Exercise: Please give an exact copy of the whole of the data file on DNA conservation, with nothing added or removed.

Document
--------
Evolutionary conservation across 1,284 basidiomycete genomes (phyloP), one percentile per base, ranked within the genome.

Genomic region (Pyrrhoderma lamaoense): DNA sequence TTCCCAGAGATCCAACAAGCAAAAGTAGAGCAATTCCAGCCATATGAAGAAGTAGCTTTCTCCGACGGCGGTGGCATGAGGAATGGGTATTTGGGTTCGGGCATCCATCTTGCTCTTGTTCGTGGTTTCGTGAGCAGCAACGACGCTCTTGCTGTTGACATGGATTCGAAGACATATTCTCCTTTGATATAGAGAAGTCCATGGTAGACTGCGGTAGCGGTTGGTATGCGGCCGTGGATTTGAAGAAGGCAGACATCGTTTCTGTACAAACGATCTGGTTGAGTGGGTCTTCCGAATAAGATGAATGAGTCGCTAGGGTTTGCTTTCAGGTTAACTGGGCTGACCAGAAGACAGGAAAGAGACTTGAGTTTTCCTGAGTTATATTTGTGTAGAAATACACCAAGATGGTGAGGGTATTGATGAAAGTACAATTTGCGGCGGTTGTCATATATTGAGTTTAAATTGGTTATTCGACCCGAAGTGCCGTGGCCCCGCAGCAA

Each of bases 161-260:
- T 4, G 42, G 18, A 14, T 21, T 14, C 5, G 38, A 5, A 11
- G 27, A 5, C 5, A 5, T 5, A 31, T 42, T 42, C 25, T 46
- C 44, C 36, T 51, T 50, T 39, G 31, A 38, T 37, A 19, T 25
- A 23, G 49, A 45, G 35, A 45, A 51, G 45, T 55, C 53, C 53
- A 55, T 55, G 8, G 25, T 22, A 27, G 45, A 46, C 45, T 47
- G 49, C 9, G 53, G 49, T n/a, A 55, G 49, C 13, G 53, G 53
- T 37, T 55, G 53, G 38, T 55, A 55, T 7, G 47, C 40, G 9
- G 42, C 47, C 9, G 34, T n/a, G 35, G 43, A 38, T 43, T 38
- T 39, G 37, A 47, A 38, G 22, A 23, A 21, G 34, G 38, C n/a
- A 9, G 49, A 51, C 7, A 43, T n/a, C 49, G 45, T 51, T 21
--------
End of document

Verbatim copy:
Evolutionary conservation across 1,284 basidiomycete genomes (phyloP), one percentile per base, ranked within the genome.

Genomic region (Pyrrhoderma lamaoense): DNA sequence TTCCCAGAGATCCAACAAGCAAAAGTAGAGCAATTCCAGCCATATGAAGAAGTAGCTTTCTCCGACGGCGGTGGCATGAGGAATGGGTATTTGGGTTCGGGCATCCATCTTGCTCTTGTTCGTGGTTTCGTGAGCAGCAACGACGCTCTTGCTGTTGACATGGATTCGAAGACATATTCTCCTTTGATATAGAGAAGTCCATGGTAGACTGCGGTAGCGGTTGGTATGCGGCCGTGGATTTGAAGAAGGCAGACATCGTTTCTGTACAAACGATCTGGTTGAGTGGGTCTTCCGAATAAGATGAATGAGTCGCTAGGGTTTGCTTTCAGGTTAACTGGGCTGACCAGAAGACAGGAAAGAGACTTGAGTTTTCCTGAGTTATATTTGTGTAGAAATACACCAAGATGGTGAGGGTATTGATGAAAGTACAATTTGCGGCGGTTGTCATATATTGAGTTTAAATTGGTTATTCGACCCGAAGTGCCGTGGCCCCGCAGCAA

Each of bases 161-260:
- T 4, G 42, G 18, A 14, T 21, T 14, C 5, G 38, A 5, A 11
- G 27, A 5, C 5, A 5, T 5, A 31, T 42, T 42, C 25, T 46
- C 44, C 36, T 51, T 50, T 39, G 31, A 38, T 37, A 19, T 25
- A 23, G 49, A 45, G 35, A 45, A 51, G 45, T 55, C 53, C 53
- A 55, T 55, G 8, G 25, T 22, A 27, G 45, A 46, C 45, T 47
- G 49, C 9, G 53, G 49, T n/a, A 55, G 49, C 13, G 53, G 53
- T 37, T 55, G 53, G 38, T 55, A 55, T 7, G 47, C 40, G 9
- G 42, C 47, C 9, G 34, T n/a, G 35, G 43, A 38, T 43, T 38
- T 39, G 37, A 47, A 38, G 22, A 23, A 21, G 34, G 38, C n/a
- A 9, G 49, A 51, C 7, A 43, T n/a, C 49, G 45, T 51, T 21